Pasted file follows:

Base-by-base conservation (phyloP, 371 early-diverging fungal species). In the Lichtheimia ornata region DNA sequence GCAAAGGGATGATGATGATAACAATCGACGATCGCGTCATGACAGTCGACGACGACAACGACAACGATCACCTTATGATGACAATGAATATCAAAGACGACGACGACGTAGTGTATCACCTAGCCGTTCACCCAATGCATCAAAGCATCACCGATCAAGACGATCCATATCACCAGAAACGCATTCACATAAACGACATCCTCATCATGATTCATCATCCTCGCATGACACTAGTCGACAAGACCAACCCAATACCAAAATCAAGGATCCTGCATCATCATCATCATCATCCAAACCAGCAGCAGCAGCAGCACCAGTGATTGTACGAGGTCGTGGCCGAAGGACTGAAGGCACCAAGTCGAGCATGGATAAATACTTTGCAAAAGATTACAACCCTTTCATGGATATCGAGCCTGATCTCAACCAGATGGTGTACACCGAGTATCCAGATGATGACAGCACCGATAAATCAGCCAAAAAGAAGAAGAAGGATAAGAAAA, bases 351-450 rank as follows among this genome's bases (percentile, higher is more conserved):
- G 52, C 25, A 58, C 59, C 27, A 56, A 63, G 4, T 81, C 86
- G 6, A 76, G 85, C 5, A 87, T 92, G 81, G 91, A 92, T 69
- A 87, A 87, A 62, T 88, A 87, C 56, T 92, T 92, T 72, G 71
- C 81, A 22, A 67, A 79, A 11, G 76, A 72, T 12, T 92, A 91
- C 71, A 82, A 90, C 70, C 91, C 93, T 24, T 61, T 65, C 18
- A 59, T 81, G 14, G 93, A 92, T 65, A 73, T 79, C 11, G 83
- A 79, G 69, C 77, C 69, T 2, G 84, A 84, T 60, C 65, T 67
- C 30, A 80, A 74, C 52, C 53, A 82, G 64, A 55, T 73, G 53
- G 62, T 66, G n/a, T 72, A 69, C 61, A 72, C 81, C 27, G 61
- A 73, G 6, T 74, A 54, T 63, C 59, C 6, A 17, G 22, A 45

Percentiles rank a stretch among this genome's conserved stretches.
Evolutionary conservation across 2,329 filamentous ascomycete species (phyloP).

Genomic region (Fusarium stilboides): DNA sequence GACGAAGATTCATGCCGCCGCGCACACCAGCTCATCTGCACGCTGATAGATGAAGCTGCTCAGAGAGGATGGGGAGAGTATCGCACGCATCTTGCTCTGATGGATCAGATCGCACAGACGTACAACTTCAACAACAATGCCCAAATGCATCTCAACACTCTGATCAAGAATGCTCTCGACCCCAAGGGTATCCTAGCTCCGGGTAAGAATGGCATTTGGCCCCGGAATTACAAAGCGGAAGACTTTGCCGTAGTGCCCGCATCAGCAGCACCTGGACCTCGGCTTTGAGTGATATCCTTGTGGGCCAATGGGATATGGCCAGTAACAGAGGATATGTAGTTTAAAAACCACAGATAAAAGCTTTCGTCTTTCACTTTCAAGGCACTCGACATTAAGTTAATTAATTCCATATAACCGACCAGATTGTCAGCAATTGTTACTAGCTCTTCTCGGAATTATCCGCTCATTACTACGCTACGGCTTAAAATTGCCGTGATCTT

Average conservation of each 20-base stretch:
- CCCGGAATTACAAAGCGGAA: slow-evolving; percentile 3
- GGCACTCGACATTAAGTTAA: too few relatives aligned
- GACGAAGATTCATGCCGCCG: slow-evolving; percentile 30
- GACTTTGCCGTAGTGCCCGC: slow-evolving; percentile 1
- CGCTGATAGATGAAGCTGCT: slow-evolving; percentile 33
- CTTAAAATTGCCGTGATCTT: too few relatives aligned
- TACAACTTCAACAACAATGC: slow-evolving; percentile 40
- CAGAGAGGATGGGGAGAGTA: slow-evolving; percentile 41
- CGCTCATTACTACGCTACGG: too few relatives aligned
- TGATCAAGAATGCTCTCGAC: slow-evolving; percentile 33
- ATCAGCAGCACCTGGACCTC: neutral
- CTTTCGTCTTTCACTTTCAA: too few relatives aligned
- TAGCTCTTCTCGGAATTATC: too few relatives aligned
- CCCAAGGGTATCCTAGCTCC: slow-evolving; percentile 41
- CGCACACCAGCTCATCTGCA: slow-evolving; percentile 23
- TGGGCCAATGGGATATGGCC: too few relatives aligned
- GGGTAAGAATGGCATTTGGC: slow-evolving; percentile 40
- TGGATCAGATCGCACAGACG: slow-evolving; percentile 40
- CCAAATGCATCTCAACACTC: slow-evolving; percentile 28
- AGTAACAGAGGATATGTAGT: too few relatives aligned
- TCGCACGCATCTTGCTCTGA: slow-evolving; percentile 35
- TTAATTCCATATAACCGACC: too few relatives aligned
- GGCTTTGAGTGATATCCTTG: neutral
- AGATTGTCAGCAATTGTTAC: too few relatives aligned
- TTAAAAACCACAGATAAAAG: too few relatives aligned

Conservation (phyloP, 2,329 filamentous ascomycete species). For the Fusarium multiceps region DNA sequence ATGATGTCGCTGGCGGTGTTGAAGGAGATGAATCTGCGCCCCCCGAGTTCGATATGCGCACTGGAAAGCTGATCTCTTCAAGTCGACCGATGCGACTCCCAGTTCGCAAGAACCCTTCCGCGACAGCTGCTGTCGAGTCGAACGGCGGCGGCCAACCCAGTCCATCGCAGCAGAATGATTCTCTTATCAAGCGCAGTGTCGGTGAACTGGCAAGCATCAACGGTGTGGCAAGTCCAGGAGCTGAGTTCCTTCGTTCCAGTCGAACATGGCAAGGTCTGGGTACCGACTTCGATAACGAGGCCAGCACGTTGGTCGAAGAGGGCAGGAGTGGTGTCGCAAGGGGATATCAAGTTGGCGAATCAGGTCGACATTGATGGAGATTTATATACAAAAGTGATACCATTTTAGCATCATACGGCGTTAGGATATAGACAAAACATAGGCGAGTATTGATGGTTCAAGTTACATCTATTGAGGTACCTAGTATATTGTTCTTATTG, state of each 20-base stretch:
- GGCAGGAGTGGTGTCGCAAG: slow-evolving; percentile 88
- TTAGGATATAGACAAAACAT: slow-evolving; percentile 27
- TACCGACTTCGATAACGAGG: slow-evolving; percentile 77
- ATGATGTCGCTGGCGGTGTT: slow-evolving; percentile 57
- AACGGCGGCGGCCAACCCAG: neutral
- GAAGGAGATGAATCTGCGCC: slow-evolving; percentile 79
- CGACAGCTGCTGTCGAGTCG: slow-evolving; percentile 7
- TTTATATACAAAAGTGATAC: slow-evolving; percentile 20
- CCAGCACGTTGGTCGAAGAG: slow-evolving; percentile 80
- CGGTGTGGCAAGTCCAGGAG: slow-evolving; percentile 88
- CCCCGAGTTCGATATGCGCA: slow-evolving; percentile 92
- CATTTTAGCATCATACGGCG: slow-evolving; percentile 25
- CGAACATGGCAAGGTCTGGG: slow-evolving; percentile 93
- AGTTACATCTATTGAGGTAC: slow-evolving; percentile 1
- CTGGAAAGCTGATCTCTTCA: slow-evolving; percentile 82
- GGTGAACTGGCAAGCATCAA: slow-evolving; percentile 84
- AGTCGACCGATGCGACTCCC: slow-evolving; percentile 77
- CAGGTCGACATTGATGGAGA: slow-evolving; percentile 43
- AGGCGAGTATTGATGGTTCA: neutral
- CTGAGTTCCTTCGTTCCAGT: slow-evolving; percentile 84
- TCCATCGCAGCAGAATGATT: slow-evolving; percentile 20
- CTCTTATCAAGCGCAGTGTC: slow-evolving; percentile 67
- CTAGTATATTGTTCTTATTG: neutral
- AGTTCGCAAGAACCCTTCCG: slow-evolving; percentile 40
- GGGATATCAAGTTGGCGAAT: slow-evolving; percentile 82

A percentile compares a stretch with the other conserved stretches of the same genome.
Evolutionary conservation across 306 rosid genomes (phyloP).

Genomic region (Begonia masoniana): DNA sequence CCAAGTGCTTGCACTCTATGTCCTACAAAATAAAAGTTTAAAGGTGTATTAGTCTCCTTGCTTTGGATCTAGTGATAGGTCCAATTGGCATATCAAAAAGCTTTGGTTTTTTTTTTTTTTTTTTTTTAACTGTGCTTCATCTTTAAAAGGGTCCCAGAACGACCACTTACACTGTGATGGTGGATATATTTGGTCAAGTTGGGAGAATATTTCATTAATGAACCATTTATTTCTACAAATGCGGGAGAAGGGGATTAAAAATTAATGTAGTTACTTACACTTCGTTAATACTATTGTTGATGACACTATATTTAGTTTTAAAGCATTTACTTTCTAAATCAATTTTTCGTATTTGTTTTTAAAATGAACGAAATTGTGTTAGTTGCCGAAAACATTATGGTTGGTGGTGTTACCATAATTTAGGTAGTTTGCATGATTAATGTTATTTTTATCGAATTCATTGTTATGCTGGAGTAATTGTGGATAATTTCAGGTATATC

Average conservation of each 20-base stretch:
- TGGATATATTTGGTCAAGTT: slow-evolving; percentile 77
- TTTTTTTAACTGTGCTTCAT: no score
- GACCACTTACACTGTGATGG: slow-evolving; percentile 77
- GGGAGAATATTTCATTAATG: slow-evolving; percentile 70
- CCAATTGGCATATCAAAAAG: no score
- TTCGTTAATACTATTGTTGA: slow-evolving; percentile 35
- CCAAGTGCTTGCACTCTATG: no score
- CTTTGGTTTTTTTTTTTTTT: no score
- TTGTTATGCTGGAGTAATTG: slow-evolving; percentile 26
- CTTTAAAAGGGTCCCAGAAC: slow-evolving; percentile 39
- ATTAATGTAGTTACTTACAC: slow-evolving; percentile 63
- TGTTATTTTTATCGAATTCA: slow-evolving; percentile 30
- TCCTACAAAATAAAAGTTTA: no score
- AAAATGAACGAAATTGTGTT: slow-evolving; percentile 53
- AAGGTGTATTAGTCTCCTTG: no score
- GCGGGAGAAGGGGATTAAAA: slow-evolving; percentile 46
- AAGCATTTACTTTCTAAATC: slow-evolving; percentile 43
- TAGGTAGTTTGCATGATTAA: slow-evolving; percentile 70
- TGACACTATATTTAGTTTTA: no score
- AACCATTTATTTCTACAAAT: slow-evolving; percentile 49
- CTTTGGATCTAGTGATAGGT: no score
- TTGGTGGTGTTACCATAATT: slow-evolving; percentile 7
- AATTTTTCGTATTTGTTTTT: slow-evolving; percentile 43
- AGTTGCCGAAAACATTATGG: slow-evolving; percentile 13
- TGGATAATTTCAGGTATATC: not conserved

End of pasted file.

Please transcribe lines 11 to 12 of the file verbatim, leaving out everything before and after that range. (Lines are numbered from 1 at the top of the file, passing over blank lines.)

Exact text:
- A 73, G 6, T 74, A 54, T 63, C 59, C 6, A 17, G 22, A 45

Percentiles rank a stretch among this genome's conserved stretches.